Multiple methods give the date the Temple of Solomon began to be built as 967 bc. 479 years before that is 1446 bc (1 Kings 6:1), exactly the same as the calculation using Ezekiel's Jubilee and 17 Jubilee cycles, and thus also takes us to the reign of Amenhotep II. For more on this see How do Christians reconcile archeology with the Bible in the account of the Battle of Jericho?
Scripture and the death of the Pharaoh who sought to kill Moses
Just a few verses of scripture greatly help us to determine who the pharaoh of the Exodus was. The scriptures are these:-
And when he was full forty years old, it came into his heart to visit his brethren the children of Israel.
And seeing one of them suffer wrong, he defended him, and avenged him that was oppressed, and smote the Egyptian:
For he supposed his brethren would have understood how that God by his hand would deliver them: but they understood not.
And the next day he shewed himself unto them as they strove, and would have set them at one again, saying, Sirs, ye are brethren; why do ye wrong one to another?
But he that did his neighbour wrong thrust him away, saying, Who made thee a ruler and a judge over us?
Wilt thou kill me, as thou diddest the Egyptian yesterday?
Now when Pharaoh heard this thing, he sought to slay Moses. But Moses fled from the face of Pharaoh, and dwelt in the land of Midian Exodus 2:15
And it came to pass in process of time, that the king of Egypt died Exodus 2:23
And when forty years were expired, there appeared to him in the wilderness of mount Sinai an angel of the Lord in a flame of fire in a bush. Acts 7:30
And the Lord said unto Moses in Midian, Go, return into Egypt: for all the men are dead which sought thy life. Exodus 4:19
So, after killing an Egyptian soldier who was over the Israelite slaves, Moses fled and was in the land of Midian for 40 years. At the end of 40 years God told him that the Pharaoh who had sought to kill him was dead. We should then expect to find a pharaoh who reigned for at least 35 years or more. The Exodus would have happened after the death of this pharaoh. There are only three pharaohs who reigned this long in the 18th and 19th Dynasties: Thutmoses III (1504-1450), Amenhotep III (1415-1377) and Rameses II (1290-1224). After them reigned Amenhotep II (1452-1425), Amenhotep IV (1377-1361) and Merneptah (1224-1214), respectively. One of these three would have been the pharaoh of the Exodus.
Looking at Kenneth Kitchen's Exodus date of 1260 BC the one who had sought to kill Moses had been dead for nearly 30 years because Ramesses II became pharaoh in 1290 BC: in such a case the Biblical account does not fit the Egyptian chronology. But if early 1446 BC is the date of the Exodus then the LORD appeared to Moses late 1447 bc, 5 years after the death of Thutmoses III.
Here Jephthah remonstrates with the king of the Ammonites. It is usually said this event happened around 1075 BC. And "three hundred years" (Judges 11:26) before this was 1375 BC. Forty years in the wilderness would mean the Exodus happened 1415 BC.
Seeing as the three hundred years Jephthah quotes is a round number this fits well with an Exodus of 1446 BC.
Here the Apostle Paul says "and after that he gave them judges about the space of four hundred and fifty years, until Samuel the prophet". Since Samuel anointed David to be king about 1015 BC then 450 years before this was 1465 BC. Clearly Paul's 450 years is too large, and one must suppose he chose it because his listeners believed that was the correct number of years - it was not Paul's main objective to give an accurate number of years.. so he went along with his listeners presuppositions.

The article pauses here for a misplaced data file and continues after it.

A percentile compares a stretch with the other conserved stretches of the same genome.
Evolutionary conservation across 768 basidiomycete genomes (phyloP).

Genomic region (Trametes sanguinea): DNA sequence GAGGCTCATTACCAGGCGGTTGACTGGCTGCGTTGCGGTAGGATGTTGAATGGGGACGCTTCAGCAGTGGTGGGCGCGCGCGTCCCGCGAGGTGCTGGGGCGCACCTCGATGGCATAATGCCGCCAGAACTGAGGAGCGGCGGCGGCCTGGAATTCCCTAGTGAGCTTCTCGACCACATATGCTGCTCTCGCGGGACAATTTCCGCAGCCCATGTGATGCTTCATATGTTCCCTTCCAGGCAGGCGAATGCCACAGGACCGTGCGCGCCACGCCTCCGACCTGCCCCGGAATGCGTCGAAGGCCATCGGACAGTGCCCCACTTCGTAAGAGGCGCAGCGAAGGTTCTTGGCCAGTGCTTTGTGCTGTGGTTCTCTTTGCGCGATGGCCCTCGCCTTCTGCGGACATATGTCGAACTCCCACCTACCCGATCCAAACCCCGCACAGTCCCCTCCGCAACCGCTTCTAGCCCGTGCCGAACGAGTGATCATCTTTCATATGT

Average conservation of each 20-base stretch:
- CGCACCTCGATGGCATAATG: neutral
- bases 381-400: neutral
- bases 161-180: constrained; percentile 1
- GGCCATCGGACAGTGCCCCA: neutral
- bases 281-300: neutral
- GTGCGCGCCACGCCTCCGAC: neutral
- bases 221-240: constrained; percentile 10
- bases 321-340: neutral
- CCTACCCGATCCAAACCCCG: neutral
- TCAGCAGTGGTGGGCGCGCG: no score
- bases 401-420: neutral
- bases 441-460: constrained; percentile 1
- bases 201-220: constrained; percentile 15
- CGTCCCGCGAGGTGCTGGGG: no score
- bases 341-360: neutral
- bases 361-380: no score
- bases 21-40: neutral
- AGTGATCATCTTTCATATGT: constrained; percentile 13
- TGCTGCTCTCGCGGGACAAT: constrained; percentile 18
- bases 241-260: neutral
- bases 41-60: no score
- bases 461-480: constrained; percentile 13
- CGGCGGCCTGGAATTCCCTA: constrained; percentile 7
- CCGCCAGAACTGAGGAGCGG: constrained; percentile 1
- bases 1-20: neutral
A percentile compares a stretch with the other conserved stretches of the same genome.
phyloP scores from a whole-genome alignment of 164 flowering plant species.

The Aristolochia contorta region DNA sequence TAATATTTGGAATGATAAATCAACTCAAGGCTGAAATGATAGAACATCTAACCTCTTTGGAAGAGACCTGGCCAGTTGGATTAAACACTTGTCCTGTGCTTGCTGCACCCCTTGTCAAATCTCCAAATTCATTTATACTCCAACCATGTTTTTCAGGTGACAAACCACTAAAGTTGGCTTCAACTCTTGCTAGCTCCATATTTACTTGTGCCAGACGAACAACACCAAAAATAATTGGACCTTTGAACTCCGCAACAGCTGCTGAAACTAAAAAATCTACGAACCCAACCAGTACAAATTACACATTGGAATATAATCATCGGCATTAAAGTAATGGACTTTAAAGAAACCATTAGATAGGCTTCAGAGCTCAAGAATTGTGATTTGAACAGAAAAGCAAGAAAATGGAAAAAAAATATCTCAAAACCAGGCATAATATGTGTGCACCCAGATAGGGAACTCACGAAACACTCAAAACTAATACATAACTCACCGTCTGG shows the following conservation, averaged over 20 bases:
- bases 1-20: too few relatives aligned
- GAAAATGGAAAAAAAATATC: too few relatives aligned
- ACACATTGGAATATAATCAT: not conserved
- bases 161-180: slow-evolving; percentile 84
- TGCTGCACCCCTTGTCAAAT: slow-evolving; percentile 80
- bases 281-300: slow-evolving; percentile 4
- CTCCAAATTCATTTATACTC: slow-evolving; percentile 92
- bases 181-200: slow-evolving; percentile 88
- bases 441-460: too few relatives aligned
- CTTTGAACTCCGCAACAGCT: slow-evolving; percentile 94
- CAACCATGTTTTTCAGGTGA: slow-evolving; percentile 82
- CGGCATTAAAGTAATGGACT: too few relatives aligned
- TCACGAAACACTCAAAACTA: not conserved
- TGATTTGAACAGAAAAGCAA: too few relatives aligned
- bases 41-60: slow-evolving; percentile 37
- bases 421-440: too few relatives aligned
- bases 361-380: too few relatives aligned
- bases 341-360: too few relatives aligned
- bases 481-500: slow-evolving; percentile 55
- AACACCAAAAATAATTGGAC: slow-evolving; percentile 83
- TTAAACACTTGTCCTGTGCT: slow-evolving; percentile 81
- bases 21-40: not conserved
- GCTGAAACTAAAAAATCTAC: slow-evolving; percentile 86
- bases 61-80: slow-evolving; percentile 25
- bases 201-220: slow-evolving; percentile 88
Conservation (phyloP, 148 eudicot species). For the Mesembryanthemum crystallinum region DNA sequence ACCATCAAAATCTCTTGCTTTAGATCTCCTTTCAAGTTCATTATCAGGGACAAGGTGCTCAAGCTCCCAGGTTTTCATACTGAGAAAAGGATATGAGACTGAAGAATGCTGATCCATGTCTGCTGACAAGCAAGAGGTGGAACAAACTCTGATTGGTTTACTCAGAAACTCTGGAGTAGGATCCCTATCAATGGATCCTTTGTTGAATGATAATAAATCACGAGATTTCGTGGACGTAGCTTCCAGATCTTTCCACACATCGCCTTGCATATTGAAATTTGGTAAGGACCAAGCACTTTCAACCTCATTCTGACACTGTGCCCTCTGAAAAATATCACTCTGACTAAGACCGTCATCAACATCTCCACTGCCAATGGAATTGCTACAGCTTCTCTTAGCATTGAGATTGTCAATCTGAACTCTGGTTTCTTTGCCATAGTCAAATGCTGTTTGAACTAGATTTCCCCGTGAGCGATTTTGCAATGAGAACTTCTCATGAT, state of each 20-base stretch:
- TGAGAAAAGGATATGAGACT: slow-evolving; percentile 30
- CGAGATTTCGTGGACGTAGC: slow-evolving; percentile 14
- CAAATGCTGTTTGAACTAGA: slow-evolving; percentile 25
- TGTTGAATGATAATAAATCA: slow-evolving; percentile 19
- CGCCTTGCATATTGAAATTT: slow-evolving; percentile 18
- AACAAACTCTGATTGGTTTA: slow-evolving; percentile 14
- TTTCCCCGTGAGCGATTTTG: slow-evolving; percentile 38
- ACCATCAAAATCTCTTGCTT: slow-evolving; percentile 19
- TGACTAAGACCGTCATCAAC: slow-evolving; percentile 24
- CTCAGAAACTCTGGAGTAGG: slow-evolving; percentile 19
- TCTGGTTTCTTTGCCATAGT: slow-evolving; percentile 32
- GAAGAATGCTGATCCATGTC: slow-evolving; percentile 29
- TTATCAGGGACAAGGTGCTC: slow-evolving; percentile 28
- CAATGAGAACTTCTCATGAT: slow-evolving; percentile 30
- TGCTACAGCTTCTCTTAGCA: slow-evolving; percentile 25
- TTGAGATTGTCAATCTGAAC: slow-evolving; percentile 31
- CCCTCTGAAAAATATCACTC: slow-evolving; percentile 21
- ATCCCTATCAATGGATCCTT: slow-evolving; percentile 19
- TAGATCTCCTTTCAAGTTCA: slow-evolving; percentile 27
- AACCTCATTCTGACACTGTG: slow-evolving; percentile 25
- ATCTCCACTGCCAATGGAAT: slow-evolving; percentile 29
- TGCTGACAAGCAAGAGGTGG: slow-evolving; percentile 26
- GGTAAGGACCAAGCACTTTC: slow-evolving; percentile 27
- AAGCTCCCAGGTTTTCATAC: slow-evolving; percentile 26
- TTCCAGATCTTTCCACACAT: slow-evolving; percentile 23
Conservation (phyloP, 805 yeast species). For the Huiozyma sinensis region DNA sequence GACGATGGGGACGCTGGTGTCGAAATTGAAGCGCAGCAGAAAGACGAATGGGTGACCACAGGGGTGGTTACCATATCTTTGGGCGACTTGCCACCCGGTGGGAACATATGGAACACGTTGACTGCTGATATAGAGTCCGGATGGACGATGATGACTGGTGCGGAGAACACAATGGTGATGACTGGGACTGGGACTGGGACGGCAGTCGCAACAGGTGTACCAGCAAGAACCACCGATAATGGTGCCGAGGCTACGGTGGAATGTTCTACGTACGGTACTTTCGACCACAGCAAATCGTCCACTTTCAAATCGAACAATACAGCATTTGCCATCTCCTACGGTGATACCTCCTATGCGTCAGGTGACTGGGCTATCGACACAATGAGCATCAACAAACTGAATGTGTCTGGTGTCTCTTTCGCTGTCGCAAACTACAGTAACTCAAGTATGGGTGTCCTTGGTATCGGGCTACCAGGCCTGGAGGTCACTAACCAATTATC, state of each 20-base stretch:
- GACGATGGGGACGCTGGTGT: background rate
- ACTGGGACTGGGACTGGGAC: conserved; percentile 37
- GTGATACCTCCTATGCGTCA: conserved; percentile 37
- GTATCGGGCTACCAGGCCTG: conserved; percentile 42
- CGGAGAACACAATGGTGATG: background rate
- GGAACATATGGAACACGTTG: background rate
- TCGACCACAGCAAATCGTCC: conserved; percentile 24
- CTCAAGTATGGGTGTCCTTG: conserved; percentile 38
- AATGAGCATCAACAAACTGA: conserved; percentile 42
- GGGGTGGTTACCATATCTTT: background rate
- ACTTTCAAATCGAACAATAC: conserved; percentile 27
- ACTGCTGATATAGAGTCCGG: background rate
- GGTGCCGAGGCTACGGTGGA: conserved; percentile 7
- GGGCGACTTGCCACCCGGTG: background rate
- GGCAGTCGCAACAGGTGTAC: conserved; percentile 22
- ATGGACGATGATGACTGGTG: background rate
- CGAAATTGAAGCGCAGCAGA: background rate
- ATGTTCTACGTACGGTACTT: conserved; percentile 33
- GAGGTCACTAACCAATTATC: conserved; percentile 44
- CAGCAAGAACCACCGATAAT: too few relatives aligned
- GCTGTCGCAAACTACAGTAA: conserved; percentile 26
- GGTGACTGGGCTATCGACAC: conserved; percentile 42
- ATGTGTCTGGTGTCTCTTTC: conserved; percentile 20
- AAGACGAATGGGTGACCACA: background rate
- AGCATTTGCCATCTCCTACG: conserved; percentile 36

But the point here is that Paul's 450 years fits much better for a 1446 BC Exodus date than a mid 13th century date, for which it does not fit all.
1 Chronicles 6:33-37
This passage of Samuel the prophet's genealogy gives 18 generations between Korah in Moses's time and Heman, a singer in David's time. If we add a generation to bring it to Solomon's time then there are 19 generations. Kenneth Kitchen and others argue that the 480 years mentioned in 1 Kings 6:1 is really twelve generations of 40 years each, and is really saying there were 12 generations between the Exodus and the start of the building of Solomon's temple in 967 BC. Since a generation is really closer to 25 years then 25 times 12 is 300 years, and 300 before 967 is 1267 BC: thus the Exodus happened about 1267 BC.
However, here in 1 Chronicles 6:33-37 there are 19 generations between the Exodus and 967 BC. Taking Kenneth Kitchen's 25 years per generation gives 475 years, remarkably close to the 480 years given in 1 Kings 6:1, and once again giving evidence the Exodus was in the middle of the 15th century BC.
The Merneptah Stele
After the Exodus, according to the Bible, the Israelites were 40 years in the wilderness and after that they conquered the Promised Land. In his fourth year pharaoh Merneptah attacked the land of Canaan/the Promised Land. He set up a monument to commemorate his success. On this stele, now in the Cairo Museum, he celebrates that he defeated the people of Israel. It is the first mention of the people of Israel in the Promised Land/Canaan. What is especially noteworthy is that the hieroglyph for "Israel" has added another hieroglyph meaning "people group", meaning it was "the people of Israel" who were defeated: the stele deliberately and specifically excludes the possibility of "the land of Israel was defeated". It is impossible for the Israelites to leave Egypt after the death of Rameses II, to wander in the wilderness for 40 years, to conquer Canaan, and then to be defeated by Merneptah in his fourth year. Plainly, Rameses II could not be the pharaoh who died mentioned in Exodus 2:23 and 4:19, and so Merneptah cannot be the Pharaoh of the Exodus.